Contrast this with Southeast Asian figures who were long seen as brave, honorable, democratic opposition figures, but fell from grace--among foreign observers-- once they got closer to (or attained) positions of power. Indonesia has Megawati Soekarnoputri and Amien Rais, who are certainly no longer seen as leaders for transparant democracy. (One could add, in a different way, Abdurrahman Wahid, who was certainly a failed president but still a decent voice for human rights.) The example par excellence (and particularly timely) is Daw Aung San Suu Kyi of Burma, who was the world's democratic darling three years ago and is now not looking so hot as she compromises with the regime, stays silent on the Rohingya, and rules her party with an iron fist. It seems very easy for pro-democratic figures to come into question for their democratic commitment (especially in international eyes, if less so at home).

This raises two lines of questioning, both of which I'm afraid will have to go unanswered in this post. First, there seems to be a significant difference in levels to accept a change of political stripes between constituencies at home and observers abroad-- why is this, and is it justified? Second, what would the old "shady characters" have to do to become accepted as "good guys"? In times of great political change (as we are currently seeing in Malaysia and Myanmar), these issues will loom above many of the leading actors in the system.

By Kevin W. Fogg, Oct 13 2015 01:50PM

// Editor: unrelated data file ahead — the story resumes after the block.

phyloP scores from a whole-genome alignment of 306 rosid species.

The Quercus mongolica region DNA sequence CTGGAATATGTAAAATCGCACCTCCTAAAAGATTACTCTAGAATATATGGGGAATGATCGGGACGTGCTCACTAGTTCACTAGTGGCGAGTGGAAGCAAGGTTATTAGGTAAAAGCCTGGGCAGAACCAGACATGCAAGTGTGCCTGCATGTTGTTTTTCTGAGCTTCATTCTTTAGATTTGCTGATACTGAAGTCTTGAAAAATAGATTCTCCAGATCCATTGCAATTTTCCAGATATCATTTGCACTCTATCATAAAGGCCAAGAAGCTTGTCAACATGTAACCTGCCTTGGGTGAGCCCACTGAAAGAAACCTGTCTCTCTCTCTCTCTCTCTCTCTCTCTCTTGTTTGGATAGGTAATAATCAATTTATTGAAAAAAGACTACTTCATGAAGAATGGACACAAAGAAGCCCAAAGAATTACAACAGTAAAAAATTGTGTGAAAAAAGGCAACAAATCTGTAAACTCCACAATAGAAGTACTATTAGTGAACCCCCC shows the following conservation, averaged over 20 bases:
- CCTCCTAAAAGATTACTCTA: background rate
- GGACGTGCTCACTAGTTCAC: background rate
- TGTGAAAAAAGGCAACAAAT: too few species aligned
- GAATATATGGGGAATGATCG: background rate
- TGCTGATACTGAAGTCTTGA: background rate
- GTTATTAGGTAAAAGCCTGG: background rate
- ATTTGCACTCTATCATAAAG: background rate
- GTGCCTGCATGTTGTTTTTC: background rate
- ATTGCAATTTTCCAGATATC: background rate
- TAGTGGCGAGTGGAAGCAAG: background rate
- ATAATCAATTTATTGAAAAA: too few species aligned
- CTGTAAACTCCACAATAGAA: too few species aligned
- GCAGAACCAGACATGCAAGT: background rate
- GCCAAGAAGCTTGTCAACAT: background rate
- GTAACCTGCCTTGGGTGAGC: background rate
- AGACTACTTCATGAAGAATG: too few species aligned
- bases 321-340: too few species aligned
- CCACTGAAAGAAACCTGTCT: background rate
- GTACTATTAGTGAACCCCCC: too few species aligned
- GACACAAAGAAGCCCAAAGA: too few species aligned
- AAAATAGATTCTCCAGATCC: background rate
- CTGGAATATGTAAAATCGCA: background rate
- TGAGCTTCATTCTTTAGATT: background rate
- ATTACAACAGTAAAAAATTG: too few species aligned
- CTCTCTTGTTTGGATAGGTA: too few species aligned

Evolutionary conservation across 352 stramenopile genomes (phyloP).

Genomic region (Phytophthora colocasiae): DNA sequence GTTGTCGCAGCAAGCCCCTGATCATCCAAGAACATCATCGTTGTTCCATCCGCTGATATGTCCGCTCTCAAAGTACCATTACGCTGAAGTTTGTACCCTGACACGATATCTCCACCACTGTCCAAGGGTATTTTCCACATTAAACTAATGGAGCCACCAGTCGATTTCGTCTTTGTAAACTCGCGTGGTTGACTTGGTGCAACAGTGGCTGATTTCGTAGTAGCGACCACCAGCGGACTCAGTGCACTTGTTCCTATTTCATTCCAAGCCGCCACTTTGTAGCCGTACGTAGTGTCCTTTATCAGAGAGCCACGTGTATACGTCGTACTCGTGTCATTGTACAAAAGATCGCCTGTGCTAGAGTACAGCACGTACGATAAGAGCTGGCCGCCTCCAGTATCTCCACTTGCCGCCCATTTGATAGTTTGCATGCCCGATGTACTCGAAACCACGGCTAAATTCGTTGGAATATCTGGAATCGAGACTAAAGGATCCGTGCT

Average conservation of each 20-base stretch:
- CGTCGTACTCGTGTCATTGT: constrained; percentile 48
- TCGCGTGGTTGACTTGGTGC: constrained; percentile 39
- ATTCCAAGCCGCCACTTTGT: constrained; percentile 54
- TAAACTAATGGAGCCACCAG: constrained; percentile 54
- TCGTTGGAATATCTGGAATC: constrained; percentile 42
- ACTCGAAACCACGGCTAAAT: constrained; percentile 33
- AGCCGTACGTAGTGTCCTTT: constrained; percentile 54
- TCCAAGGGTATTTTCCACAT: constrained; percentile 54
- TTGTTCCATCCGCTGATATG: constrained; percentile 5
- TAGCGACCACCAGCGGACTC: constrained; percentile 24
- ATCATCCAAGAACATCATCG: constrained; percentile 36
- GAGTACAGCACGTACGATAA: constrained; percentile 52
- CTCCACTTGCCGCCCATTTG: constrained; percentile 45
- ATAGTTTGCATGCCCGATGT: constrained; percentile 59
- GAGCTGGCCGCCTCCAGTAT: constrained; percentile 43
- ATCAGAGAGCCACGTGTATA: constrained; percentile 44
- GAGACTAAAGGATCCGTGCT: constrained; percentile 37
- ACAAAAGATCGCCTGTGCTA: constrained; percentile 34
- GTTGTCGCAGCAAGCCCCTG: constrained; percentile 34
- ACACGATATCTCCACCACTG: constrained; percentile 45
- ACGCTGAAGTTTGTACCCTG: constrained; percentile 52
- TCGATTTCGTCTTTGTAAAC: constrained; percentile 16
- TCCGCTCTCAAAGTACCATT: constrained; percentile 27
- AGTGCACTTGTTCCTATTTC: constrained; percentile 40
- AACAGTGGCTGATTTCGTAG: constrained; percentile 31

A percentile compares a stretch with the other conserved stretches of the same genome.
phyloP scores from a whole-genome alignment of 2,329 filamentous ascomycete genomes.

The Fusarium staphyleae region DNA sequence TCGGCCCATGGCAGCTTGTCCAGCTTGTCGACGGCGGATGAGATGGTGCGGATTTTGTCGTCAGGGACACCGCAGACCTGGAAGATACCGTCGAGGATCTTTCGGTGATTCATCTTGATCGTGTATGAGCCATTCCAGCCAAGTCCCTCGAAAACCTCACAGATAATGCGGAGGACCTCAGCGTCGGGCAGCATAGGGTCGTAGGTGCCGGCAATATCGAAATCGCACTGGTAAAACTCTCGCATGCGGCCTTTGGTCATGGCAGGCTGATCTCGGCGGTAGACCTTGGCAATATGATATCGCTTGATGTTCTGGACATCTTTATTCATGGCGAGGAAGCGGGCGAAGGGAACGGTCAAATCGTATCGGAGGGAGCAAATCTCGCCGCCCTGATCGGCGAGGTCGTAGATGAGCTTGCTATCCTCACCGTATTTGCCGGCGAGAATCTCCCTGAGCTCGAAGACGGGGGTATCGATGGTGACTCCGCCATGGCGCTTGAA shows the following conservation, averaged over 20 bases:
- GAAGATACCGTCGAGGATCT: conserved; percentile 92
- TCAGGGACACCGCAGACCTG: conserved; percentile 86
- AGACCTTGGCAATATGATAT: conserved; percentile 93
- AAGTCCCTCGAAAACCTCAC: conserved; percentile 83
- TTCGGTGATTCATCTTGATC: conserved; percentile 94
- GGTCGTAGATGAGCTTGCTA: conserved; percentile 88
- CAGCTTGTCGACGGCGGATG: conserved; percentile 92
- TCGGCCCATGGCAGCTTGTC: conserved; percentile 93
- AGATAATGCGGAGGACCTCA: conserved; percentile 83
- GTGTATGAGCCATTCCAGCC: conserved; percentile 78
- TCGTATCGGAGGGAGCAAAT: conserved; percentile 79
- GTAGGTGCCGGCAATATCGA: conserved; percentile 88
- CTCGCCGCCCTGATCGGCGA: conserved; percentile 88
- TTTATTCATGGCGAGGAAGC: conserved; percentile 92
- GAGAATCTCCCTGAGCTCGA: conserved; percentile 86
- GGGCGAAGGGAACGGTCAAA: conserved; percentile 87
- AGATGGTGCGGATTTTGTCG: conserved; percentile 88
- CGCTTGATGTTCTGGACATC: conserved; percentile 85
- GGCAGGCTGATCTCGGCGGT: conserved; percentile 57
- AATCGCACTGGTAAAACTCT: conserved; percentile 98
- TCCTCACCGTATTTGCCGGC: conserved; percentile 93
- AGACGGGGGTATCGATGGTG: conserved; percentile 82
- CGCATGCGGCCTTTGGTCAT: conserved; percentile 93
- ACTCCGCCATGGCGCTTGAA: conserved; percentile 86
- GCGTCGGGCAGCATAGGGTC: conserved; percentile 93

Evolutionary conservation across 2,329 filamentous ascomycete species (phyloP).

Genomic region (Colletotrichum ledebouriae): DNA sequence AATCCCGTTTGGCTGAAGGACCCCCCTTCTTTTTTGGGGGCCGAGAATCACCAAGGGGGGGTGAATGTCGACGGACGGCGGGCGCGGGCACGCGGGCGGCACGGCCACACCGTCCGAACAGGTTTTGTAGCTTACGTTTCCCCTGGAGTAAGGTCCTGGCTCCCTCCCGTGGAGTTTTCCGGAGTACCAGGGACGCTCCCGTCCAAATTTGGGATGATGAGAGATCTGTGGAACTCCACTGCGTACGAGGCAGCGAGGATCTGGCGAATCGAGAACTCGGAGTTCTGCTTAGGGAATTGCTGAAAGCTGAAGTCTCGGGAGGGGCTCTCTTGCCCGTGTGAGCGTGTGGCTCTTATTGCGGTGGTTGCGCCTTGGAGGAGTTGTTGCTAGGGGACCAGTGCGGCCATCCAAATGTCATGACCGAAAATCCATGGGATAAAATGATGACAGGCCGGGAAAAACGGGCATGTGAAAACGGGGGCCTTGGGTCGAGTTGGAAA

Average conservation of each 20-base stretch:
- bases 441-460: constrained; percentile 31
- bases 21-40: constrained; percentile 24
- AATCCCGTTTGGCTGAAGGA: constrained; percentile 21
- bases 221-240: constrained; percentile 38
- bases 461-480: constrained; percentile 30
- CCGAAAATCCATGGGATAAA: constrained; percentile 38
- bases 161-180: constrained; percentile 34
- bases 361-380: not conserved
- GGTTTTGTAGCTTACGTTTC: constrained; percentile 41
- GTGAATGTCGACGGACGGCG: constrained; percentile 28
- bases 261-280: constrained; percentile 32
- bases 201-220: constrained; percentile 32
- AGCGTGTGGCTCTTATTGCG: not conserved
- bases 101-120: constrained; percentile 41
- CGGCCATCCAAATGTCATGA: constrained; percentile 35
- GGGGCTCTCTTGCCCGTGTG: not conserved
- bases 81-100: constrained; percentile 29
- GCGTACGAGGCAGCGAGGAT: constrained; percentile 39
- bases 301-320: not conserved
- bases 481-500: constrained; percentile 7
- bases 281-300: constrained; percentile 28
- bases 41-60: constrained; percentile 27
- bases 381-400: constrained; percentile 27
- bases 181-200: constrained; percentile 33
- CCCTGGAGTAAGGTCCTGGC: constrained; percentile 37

Tan Sri Dato' Sri Dr. Zeti Akhtar Aziz, the governor of Bank Negara Malaysia, has one of the toughest jobs in Southeast Asia at the moment. She is not only overseeing, but in some ways holding up the Malaysian economy, buffetted as it is by the slowdown in China's economy and the on-going political crisis at home. She is also navigating how the central bank-- as a regulator-- can and/or should weigh in on the economic and banking issues at the core of this political crisis. We recently learned that she turned over results of an investigation to the Attorney General's Office, calling for chargest against 1MDB (the Malaysian national investment fund, now mired in scandal) and then asking the AGO to review its decision when it let 1MDB off the hook. Last week, she made a particularly bold move to demand that 1MDB bring home some $1.83 billion to Malaysia, a decision she has had to defend, but one that once again shows her integrity and independence-- both things that Malaysia desperately needs right now. (Apparently the Perlis mufti is with me on this one.)

This post will cover some of her background and accomplishments in the area of Islamic finance during her tenure, before looking at Dr. Zeti in a wider Malaysian and regional context.

Governor Zeti's father, Ungku Abdul Aziz, is also a prominent economist, as a professor, then Vice-Chancellor, then Regius Professor at the University of Malaya (in fact, the first Malaysian to head that institution). He also had a prominent role in Islamic finance, by helping to set up Tabung Haji, the collective savings fund that Malaysia runs to help its Muslim citizens put away money to go on the pilgrimage to Mecca.

Dr. Zeti studied economics at the University of Malaya and at the Wharton School of Business at the University of Pennsylvania before coming home as an economist and regulator. By 1998, when Malaysia was in the throes of the Asian Financial Crisis, she was one of the deputies in Bank Negara, and was nominated as Acting Governor when Ahmad Mohd Don announced pegging the ringgit to the dollar and his resignation. Since 2000, she has been the Governor of Bank Negara Malaysia, making her the first woman in the post, and the second-longest-serving governor to date.